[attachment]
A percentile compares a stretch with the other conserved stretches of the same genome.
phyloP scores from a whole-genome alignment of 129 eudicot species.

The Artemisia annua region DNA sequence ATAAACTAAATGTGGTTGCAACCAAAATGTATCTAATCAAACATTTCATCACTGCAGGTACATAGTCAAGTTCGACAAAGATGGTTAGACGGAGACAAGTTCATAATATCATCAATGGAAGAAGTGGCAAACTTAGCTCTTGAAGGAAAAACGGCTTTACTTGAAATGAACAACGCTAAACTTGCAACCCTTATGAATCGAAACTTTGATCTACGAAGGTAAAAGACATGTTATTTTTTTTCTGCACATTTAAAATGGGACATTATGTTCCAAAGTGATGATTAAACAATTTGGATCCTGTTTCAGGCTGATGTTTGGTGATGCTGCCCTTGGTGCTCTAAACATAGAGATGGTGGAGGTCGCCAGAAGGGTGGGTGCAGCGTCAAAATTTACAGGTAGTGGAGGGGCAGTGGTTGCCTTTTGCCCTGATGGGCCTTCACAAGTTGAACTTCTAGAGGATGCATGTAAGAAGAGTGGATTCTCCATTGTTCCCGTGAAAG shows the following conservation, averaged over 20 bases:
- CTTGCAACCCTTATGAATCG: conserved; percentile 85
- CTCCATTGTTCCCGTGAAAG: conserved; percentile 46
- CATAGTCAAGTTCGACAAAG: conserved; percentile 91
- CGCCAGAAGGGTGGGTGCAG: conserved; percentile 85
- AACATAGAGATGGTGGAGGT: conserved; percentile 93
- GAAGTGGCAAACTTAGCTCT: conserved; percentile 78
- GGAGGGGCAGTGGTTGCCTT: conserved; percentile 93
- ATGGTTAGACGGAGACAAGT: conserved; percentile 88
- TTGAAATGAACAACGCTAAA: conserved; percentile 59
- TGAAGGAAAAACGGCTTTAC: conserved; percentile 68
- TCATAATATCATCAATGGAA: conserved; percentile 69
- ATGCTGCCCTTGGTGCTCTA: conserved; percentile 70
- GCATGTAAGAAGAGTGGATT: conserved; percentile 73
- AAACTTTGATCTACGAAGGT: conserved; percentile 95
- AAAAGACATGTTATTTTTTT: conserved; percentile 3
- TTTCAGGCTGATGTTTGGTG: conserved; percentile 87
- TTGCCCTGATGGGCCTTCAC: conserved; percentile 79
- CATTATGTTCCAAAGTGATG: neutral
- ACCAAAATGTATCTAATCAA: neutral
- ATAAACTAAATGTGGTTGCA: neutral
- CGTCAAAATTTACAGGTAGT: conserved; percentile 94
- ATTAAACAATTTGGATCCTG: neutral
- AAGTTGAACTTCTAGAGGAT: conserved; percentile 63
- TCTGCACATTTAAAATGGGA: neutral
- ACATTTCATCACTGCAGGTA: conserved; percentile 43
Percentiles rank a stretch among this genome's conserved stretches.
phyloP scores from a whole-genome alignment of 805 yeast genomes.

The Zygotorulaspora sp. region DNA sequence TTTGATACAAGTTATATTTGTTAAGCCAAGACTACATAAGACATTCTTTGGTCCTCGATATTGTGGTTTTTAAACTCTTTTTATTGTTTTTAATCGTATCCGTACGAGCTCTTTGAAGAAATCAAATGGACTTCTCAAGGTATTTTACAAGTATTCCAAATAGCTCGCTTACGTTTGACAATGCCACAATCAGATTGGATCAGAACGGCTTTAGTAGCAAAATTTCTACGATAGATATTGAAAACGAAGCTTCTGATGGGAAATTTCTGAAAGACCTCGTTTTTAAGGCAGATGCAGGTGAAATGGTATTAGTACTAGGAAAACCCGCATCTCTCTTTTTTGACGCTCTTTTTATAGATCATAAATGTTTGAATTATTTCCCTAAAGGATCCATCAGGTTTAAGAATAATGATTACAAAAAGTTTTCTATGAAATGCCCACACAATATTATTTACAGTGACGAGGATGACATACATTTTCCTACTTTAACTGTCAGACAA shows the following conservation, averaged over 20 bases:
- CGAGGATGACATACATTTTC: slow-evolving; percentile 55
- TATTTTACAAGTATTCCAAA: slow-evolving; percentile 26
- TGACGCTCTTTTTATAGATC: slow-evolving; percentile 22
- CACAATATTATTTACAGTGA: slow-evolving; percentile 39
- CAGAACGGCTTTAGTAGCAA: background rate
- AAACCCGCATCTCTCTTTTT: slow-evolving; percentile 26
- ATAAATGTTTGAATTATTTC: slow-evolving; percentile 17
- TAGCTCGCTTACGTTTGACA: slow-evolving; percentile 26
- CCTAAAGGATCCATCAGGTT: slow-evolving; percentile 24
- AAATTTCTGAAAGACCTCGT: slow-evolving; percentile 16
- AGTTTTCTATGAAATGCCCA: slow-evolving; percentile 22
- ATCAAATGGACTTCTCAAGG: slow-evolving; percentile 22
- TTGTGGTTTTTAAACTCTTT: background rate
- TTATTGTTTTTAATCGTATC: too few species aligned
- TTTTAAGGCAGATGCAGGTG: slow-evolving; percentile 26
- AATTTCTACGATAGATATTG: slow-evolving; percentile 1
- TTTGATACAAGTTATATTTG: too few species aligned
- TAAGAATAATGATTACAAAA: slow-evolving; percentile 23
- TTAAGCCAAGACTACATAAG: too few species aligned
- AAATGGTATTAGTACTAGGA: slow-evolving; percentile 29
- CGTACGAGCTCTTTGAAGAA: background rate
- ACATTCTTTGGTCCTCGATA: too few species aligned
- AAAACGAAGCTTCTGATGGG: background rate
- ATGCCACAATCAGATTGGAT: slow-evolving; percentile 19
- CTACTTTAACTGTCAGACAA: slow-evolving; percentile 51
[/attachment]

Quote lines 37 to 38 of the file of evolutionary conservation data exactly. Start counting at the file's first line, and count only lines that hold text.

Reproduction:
- AAACCCGCATCTCTCTTTTT: slow-evolving; percentile 26
- ATAAATGTTTGAATTATTTC: slow-evolving; percentile 17